The richly illustrated 132-page catalogue that accompanies The Age of Picasso and Matisse: Modern Masters from the Art Institute of Chicago is written by Stephanie D’Alessandro, Gary C. and Frances Comer Curator of Modern Art at the Art Institute of Chicago, with contributions from Renée DeVoe Mertz, research associate in the Department of Medieval to Modern European Painting and Sculpture at the Art Institute of Chicago. Published by the Art Institute of Chicago, it is available for purchase in the Kimbell’s Museum Shop and online at

This exhibition is organized by the Art Institute of Chicago and the Kimbell Art Museum, Fort Worth. Presenting sponsorship for the exhibition is provided by the Leo Potishman Foundation and J.P. Morgan. It is supported by an indemnity from the Federal Council on the Arts and the Humanities. Promotional support is provided by American Airlines, the Fort Worth Star-Telegram and NBC 5.

The Art Institute of Chicago

The Art Institute of Chicago is a world-renowned art museum housing one of the largest permanent collections in the United States. An encyclopedic museum, the Art Institute collects, preserves and displays works in every medium from all cultures and historical periods as well as hosts special exhibitions. With a collection of more than 260,000 art works and artifacts, the museum has particularly strong holdings in Impressionist and Post-Impressionist painting, early 20th-century European painting and sculpture, contemporary art, Japanese prints and photography. The museum’s 2009 addition, the Modern Wing, features the latest in green museum technology and 264,000 square feet dedicated to modern and contemporary art, photography, architecture and design, and new museum education facilities. In addition to displaying its permanent collection, the Art Institute mounts approximately 40 special exhibitions per year and features lectures, gallery tours and special performances on a daily basis.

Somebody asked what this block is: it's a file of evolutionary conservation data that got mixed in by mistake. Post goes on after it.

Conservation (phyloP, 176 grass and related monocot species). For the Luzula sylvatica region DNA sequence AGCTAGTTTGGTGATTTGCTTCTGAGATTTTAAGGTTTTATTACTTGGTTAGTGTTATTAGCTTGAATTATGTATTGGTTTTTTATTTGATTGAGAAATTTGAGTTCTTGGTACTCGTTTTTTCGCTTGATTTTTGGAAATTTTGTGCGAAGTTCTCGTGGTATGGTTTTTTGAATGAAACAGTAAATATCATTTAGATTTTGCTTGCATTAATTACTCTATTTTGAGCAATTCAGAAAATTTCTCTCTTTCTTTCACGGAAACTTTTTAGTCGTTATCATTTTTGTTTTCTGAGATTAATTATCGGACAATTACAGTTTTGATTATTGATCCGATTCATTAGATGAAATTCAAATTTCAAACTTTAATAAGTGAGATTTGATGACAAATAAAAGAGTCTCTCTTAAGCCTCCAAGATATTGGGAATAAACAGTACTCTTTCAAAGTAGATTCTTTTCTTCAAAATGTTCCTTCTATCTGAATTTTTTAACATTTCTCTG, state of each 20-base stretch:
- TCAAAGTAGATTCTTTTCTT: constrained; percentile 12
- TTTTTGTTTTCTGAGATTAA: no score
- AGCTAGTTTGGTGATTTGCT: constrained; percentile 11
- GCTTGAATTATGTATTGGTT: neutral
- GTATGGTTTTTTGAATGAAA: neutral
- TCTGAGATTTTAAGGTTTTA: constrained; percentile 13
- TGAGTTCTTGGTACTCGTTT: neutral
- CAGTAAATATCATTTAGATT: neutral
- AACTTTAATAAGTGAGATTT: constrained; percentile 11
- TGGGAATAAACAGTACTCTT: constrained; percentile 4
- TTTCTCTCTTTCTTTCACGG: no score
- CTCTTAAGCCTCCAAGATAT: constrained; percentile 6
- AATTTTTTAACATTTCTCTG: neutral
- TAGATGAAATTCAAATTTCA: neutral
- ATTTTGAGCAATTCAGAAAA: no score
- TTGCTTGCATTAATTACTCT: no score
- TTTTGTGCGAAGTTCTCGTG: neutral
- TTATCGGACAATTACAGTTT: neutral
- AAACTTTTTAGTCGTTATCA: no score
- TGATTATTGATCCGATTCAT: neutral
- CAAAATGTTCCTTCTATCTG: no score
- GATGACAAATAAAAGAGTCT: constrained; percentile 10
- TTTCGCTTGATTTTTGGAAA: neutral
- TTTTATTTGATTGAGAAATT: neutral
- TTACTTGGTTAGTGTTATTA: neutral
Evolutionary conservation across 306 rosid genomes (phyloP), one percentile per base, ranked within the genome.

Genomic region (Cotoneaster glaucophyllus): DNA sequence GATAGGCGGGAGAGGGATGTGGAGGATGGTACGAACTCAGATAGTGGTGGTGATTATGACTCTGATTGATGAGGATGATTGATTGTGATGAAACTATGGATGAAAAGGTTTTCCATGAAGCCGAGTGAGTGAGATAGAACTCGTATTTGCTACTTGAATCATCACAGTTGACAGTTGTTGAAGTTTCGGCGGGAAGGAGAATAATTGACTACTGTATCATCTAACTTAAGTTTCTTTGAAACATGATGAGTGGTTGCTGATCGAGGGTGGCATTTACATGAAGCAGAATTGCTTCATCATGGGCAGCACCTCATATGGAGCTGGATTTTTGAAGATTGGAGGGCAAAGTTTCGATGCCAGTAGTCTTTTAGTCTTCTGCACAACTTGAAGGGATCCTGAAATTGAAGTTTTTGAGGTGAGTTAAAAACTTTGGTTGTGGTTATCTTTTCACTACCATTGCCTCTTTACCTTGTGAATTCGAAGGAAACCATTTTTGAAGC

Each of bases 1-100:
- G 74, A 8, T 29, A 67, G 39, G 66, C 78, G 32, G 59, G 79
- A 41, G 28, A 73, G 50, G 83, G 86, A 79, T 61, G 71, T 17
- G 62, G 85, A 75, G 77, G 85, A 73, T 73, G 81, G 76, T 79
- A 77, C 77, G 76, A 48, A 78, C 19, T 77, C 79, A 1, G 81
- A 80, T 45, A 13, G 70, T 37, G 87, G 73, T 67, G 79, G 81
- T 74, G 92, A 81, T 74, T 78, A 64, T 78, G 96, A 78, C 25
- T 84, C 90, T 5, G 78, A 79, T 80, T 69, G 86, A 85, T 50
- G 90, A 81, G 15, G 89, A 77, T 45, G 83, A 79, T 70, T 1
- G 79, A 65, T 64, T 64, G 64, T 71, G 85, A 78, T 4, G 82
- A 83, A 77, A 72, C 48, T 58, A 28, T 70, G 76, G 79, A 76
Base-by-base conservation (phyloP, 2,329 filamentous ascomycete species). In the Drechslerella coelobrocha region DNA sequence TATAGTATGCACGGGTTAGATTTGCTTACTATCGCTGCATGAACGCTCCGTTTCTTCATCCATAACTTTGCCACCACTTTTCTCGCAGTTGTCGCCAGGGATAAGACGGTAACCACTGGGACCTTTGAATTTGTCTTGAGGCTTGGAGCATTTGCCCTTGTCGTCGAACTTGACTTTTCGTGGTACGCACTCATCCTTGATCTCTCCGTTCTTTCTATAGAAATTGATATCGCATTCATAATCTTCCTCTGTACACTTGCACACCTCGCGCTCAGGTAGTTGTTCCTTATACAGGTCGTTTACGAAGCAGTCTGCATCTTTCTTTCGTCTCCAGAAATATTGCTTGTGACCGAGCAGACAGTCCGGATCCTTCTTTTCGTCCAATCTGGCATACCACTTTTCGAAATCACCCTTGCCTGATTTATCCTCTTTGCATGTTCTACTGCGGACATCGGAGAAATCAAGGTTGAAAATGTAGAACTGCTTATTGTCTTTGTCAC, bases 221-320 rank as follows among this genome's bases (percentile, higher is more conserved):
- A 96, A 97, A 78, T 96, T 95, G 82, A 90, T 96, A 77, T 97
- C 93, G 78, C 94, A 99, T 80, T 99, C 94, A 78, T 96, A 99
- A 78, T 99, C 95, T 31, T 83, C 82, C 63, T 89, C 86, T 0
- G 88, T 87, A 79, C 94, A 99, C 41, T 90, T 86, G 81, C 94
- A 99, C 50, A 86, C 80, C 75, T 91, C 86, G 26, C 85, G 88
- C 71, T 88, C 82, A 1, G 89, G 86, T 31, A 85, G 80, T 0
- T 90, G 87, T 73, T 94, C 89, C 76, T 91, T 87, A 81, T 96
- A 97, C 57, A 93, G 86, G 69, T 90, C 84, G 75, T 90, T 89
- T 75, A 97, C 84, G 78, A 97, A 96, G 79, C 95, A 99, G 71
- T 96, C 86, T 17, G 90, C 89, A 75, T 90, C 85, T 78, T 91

Kimbell Art Museum

The Kimbell Art Museum, owned and operated by the Kimbell Art Foundation, is internationally renowned for both its collections and for its architecture. The Kimbell’s collections range in period from antiquity to the 20th century and include European masterpieces by artists such as Fra Angelico, Michelangelo, Caravaggio, Poussin, Velázquez, Monet, Picasso and Matisse; important collections of Egyptian and classical antiquities; and Asian, Mesoamerican and African art.

The Museum’s building, designed by the American architect Louis I. Kahn, is widely regarded as one of the outstanding architectural achievements of the modern era. A second building, designed by celebrated Italian architect Renzo Piano, is scheduled to open November 27, 2013, and will provide space for special exhibitions, allowing the Kahn building to showcase the permanent collection.

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Images are available on request. Please contact the public relations department at 817-332-8451 or Follow us on Facebook and Twitter for more information about the exhibition and related events.

Kimbell Art Museum hours: Tuesday–Thursday and Saturday, 10 a.m.–5 p.m.; Friday, noon–8 p.m.; Sunday, noon–5 p.m.; closed Monday. For general information, call 817-332-8451. Website: Address: 3333 Camp Bowie Blvd., Fort Worth, TX 76107.

*Admission to view the Museum’s permanent collection is always FREE.
**Admission to this exhibition is $18 for adults; $16 for seniors age 60 and over and for students with an ID; $14 for children ages 6­–11; and FREE for children under 6 and for Museum members. Admission is half-price on Tuesdays and after 5 p.m. on Fridays.